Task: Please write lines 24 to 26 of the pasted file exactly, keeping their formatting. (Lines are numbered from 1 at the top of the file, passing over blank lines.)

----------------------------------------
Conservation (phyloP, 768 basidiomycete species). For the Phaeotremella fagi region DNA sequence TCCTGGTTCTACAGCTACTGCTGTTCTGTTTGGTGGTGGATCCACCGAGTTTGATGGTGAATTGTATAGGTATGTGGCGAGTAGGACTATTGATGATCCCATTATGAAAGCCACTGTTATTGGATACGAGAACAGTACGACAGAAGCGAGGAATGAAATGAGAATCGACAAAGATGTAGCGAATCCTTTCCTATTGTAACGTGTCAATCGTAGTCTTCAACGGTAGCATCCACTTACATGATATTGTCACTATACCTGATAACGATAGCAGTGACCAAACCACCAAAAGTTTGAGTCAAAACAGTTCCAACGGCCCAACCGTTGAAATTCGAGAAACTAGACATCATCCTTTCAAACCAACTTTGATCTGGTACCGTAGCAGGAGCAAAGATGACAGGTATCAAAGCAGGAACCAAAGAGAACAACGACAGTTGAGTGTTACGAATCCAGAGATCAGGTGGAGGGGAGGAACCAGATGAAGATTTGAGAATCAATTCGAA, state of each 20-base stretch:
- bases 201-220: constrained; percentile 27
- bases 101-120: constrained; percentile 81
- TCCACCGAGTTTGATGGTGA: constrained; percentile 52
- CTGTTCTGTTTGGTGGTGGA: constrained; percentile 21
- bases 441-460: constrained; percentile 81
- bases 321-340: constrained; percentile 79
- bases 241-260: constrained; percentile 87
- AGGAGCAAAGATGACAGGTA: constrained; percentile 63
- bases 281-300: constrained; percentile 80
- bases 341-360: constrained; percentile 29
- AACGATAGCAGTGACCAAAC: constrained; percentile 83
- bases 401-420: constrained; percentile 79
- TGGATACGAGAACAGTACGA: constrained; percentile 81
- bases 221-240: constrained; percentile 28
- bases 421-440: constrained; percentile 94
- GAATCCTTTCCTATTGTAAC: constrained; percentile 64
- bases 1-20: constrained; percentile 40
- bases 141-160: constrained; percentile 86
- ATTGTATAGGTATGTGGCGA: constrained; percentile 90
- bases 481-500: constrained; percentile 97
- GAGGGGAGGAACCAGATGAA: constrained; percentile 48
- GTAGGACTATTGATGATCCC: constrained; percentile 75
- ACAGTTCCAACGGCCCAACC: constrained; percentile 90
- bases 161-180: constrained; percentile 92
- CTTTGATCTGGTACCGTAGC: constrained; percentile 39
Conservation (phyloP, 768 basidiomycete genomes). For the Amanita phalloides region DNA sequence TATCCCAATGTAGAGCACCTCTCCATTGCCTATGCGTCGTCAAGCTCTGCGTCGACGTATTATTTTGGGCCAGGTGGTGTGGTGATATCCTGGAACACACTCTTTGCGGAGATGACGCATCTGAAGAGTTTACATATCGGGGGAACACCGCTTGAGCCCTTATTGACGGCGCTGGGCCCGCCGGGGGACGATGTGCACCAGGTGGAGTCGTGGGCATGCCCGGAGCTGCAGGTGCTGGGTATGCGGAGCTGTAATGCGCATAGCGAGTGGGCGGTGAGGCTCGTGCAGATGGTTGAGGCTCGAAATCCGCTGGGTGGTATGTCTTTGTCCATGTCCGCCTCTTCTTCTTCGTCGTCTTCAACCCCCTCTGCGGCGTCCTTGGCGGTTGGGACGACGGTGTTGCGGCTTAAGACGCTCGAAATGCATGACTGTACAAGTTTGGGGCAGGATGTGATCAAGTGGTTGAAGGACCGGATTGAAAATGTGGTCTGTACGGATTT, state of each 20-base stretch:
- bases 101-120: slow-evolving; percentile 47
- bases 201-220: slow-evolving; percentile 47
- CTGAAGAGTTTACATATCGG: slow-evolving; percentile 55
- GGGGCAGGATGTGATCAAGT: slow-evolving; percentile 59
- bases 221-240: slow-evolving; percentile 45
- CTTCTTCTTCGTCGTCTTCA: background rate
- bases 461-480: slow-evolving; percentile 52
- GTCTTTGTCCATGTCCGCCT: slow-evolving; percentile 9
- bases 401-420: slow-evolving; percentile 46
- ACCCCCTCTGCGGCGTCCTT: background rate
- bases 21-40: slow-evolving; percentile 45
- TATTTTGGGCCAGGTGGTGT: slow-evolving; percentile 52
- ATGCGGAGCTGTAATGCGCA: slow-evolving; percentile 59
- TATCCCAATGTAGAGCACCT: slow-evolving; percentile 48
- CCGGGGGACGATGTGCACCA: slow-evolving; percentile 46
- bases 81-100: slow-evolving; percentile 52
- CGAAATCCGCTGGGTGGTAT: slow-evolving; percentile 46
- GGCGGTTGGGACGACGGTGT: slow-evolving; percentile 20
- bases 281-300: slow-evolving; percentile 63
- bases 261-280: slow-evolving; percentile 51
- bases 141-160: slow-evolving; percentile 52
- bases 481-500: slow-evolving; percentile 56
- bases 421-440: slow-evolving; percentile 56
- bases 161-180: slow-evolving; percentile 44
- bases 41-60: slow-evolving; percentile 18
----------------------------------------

- ACAGTTCCAACGGCCCAACC: constrained; percentile 90
- bases 161-180: constrained; percentile 92
- CTTTGATCTGGTACCGTAGC: constrained; percentile 39